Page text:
Someone Throw A Pie Already!

 Anime, Wandering Son  Comments Off on Someone Throw A Pie Already!
Jan 132011

I knew this was gonna happen once Wandering Son (Hourou Musuko) finally got released.

I got Portishead’s Wandering Star in my head because of the anime’s title. Which is a shame because I think that’s my least-favorite song of theirs (All Mine‘s probably my favorite.). Seriously. Why they’ve never done a James Bond theme is beyond me. But whatever.

See, Wandering Son isn’t terrible. I gotta respect it for handling gender issues and the like with a degree of seriousness. It’s refreshing to see a dude in drag and not have him be the butt of some me-too “It’s A Trap” meme. So yeah, more power to you Wandering Son.

At the same time, really? It’s good that the series wants to take things seriously, but do we really need to be so dead serious about all of this that any modicum of joy or entertainment is murdered before our eyes by a metaphorical pastel butcher knife? We don’t need giant robots or aliens or non-stop sight gags or anything like that, but can’t we have at least one character try to crack a joke to lighten the mood every now and then? Maybe have someone spout a clever line of dialogue that makes you chuckle under your breath? Something? Anything? Even the “carefree” girl’s lines are reserved for serious “empowerment” dialogue about doing what you want and not caring what other think.

Everything in the first episode of Wandering Son is about “the message.” It’s like it wants to stay on target and not lose sight of its intentions. But in the process of being so laser accurate it forgets to do the most important thing an anime needs to do: be good.

See, if you want your message to be heard by people outside of the proverbial choir, you gotta try to hook in the audience. Wandering Son is suffering from the same shit that I ranted about when Rainbow aired last year. It’s so concerned about having its voice heard and so determined to have its message told that it forgets that it needs an audience before it can have a sermon. Yeah, you’ll get a handful of people whose personalities are already “converted” to the message that Wandering Son is trying to convey. There’s a small minority of people who genuinely enjoy what I consider stuffy, self-serious, dramatic affairs like this. They’re the same people who genuinely enjoy The Shawshank Redemption or Brokeback Mountain or American Beauty because of the messages said movies convey. They dig that. I don’t. In fact, that angle is a considerable turn off for me, and I seriously doubt I’m the only person that feels that way.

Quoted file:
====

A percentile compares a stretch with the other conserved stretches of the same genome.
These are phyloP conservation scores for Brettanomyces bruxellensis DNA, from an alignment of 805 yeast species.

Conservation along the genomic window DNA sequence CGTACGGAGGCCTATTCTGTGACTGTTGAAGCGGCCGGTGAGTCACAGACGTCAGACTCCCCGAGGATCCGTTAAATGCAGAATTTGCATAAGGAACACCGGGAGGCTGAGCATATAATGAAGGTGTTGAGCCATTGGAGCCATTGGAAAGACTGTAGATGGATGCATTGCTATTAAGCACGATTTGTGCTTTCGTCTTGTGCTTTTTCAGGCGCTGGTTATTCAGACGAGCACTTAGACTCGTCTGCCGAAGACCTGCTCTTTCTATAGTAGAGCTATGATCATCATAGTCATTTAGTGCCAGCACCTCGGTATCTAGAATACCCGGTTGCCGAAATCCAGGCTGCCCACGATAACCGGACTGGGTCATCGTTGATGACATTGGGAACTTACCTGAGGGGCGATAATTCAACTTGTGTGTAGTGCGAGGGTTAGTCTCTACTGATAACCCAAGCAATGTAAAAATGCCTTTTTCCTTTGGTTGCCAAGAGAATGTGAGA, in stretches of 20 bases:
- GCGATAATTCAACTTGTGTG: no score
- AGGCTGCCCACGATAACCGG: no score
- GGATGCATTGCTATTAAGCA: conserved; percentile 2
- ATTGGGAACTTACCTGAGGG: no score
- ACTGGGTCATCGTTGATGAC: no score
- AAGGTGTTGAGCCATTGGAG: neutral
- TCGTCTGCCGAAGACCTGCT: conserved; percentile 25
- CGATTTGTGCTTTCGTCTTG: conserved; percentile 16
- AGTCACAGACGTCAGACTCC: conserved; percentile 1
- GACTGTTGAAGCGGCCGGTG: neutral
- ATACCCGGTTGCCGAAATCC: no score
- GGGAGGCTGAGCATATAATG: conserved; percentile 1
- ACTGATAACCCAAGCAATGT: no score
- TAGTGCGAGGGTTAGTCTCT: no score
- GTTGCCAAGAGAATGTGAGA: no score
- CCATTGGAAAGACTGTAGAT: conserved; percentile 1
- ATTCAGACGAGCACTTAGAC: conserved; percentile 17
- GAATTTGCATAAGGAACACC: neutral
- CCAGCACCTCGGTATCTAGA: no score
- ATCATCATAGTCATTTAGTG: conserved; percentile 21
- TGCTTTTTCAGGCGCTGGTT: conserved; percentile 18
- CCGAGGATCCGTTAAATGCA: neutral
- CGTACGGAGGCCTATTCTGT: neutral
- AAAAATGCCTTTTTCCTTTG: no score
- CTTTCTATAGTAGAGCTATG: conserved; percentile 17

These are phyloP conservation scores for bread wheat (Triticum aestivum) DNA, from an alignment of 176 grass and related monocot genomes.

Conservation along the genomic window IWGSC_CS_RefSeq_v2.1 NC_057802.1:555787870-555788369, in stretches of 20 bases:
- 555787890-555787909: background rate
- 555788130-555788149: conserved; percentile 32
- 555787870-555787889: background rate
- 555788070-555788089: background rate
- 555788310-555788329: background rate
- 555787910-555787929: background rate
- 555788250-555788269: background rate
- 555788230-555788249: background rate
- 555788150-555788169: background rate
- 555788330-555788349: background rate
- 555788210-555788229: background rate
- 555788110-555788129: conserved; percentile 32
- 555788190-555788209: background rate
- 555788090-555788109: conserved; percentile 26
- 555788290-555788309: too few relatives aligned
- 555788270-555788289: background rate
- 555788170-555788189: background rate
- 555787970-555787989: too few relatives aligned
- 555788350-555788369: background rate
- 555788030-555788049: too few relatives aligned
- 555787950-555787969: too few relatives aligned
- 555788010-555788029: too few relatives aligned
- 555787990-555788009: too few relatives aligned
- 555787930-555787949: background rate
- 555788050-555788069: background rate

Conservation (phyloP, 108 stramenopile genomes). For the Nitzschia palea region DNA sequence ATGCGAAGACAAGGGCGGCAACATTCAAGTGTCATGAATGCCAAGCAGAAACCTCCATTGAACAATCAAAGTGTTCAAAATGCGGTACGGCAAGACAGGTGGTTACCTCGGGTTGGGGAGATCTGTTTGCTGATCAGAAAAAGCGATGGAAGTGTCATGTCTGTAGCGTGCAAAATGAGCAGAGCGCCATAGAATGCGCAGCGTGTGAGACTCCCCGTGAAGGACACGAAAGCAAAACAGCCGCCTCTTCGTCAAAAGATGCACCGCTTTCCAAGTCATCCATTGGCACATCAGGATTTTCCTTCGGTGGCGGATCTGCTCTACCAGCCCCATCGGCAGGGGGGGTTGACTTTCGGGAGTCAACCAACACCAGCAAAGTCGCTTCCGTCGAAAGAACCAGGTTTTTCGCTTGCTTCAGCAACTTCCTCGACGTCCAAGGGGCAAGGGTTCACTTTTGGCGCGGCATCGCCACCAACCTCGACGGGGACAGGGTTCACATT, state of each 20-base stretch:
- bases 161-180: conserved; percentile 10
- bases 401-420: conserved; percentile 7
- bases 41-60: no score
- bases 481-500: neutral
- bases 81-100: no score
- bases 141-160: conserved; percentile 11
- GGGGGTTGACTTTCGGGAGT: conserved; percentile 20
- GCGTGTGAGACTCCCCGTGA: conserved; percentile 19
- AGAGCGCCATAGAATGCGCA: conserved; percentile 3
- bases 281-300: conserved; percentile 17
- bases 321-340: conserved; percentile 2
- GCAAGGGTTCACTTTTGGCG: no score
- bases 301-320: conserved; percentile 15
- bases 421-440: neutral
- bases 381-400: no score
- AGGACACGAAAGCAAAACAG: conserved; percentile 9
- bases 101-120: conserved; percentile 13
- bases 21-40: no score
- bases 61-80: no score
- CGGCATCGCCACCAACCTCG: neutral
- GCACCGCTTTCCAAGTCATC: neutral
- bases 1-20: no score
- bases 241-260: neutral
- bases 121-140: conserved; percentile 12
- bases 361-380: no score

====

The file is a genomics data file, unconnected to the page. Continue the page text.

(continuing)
I’m all for movies trying to get some sort of political/sociological/philosophical message. Some of my favorite movies do just that, but they also don’t forget to entertain the audience in the progress. One of my favorite movies from the past decade is Children of Men. It deals with issues of immigration and declining birthrates in Western countries. Britain is overrun with illegal immigrants in the midst of the world falling apart after women stop conceiving children. The youngest person on the planet is in their late teens, and the world realizes that humanity only has several decades of existence left in it, and everything’s going to shit. The movie takes on political extremism from both ends of the spectrum (It portrays radicals on both the left and the right as hypocritical bastards willing to betray everything they supposedly believe in to further their agendas.). It takes on a hell of a lot of “important” issues, but you know what? What makes it good is all of the other things it does. The action scenes are beautifully shot, consisting of extended single-takes that convey considerable more realism than the so-called “realism” people claim shakycam, handheld shots are supposed to capture. The movie’s also fucking funny at times, allowing its characters to make with the gallows humor when things look their worst. Hell, Michael Caine’s character gets gunned down while trying to make a fucking “pull my finger” joke, and it makes perfect sense in the context of the movie.

This is the problem with Wandering Son. It has a nice message about trying to discover and accept one’s identity during those nasty, unpleasant days of early puberty, but it’s hard to say anything about it other than “oh, that’s nice” when it wants to take itself so fucking seriously. Peeps are just gonna tune it out. It’s a shame, but the series has no one but itself to blame since it doesn’t want to do anything but preach.

(And yeah, I read several volumes of the manga after hearing good things about it. As far as I remember, the manga was no different. Maybe it gets more lively later on? All I know is that I got well past the point where the anime starts and I quit reading because it never “picked up.”)

But all that said, yeah, Wandering Son isn’t terrible. It’s just incredibly rant-worthy.